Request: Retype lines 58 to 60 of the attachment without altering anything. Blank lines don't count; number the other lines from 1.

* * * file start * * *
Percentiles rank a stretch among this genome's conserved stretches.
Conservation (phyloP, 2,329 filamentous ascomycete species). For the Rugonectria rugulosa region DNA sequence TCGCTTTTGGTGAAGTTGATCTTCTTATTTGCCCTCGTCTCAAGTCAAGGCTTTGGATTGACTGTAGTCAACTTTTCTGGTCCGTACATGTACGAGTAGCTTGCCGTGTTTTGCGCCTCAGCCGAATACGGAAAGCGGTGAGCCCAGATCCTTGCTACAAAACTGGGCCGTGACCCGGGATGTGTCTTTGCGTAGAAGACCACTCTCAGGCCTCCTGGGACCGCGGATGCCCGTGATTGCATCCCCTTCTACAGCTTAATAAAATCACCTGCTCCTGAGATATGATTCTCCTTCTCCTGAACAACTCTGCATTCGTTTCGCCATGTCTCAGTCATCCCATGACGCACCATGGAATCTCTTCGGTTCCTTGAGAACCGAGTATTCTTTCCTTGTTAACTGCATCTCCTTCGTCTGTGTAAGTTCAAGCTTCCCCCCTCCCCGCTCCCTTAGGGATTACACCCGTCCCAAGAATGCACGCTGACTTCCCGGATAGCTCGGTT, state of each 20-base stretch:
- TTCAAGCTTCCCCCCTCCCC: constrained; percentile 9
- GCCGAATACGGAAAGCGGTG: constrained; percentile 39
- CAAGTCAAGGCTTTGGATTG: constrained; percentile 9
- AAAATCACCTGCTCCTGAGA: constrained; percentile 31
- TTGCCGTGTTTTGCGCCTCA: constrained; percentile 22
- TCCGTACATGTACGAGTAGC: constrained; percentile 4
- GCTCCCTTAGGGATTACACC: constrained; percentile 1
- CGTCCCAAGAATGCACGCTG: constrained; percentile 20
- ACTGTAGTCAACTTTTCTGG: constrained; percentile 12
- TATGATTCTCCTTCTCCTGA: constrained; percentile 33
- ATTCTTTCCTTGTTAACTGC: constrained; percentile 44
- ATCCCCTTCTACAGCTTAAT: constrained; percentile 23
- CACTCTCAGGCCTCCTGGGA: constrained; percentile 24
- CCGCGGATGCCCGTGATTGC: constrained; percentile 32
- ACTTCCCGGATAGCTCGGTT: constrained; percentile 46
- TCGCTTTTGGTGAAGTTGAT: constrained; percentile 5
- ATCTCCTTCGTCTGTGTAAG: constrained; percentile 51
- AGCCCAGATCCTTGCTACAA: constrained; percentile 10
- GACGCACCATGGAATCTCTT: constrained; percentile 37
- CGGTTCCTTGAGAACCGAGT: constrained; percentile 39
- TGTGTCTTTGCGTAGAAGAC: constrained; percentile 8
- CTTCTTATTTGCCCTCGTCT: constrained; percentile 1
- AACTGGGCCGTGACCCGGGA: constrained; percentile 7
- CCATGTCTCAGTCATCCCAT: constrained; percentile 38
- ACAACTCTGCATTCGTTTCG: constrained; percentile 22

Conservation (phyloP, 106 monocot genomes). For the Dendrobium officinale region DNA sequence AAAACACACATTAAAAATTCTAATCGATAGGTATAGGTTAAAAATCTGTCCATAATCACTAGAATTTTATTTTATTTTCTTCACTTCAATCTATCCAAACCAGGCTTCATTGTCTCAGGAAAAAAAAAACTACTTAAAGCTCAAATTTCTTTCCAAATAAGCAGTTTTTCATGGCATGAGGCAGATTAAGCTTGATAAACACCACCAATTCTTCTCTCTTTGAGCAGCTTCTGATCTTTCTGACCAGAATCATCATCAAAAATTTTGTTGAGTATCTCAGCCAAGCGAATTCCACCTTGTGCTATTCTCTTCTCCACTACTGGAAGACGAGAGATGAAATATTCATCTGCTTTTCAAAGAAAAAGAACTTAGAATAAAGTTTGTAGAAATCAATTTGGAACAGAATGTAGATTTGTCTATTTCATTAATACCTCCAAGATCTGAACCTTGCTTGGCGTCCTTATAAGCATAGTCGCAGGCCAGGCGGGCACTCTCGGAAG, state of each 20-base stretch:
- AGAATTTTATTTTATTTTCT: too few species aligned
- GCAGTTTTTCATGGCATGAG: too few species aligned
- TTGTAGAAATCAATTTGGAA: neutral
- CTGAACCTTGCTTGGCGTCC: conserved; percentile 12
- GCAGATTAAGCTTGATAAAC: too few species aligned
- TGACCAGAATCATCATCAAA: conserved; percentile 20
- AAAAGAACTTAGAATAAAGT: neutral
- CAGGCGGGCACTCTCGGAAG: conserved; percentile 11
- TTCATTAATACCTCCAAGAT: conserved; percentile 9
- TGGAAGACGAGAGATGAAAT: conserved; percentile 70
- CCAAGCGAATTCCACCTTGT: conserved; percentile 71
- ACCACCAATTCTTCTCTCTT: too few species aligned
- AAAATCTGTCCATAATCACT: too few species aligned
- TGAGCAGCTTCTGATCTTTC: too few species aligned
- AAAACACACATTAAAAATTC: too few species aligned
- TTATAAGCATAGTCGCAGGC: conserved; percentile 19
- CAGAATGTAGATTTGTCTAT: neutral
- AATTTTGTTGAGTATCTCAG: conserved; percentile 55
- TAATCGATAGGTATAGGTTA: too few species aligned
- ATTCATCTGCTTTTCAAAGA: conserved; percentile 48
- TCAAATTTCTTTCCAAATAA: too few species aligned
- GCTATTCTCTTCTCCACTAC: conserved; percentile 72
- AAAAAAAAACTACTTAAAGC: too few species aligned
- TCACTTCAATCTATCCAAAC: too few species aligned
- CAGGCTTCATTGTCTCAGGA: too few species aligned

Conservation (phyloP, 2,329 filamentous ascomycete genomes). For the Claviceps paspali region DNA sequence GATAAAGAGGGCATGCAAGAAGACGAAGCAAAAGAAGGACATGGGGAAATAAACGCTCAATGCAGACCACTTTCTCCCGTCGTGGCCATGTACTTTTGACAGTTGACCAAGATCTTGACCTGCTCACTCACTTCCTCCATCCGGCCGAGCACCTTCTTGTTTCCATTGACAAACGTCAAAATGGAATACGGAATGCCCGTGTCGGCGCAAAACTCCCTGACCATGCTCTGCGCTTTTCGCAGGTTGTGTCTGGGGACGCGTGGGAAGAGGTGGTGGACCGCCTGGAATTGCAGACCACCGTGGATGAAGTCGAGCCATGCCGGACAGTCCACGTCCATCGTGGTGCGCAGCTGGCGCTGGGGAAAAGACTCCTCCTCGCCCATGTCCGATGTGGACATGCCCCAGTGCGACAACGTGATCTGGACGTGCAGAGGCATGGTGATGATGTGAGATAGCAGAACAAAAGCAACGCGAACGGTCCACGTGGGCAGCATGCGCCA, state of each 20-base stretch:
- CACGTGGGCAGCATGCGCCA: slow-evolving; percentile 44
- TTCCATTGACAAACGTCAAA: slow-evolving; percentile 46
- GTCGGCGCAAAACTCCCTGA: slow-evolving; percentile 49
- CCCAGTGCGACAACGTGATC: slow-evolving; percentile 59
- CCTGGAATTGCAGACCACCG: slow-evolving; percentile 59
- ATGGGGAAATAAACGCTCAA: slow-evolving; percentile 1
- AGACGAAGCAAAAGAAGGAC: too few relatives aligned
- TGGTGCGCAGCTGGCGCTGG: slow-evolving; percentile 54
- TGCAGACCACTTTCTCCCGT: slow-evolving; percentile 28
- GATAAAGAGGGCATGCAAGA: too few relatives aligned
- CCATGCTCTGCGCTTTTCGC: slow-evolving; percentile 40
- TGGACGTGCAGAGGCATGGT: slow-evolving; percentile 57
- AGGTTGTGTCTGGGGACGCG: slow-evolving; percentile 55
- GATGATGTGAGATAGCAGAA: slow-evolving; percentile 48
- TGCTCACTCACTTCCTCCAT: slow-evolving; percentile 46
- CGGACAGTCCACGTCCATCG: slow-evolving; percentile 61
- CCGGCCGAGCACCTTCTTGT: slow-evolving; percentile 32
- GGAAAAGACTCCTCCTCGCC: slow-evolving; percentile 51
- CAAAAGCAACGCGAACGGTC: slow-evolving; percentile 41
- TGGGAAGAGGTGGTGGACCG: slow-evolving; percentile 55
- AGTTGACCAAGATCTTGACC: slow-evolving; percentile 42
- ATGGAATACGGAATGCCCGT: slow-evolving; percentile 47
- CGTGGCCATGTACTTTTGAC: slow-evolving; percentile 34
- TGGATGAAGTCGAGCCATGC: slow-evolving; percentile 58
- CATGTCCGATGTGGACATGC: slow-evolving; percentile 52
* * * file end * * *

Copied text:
- CCCAGTGCGACAACGTGATC: slow-evolving; percentile 59
- CCTGGAATTGCAGACCACCG: slow-evolving; percentile 59
- ATGGGGAAATAAACGCTCAA: slow-evolving; percentile 1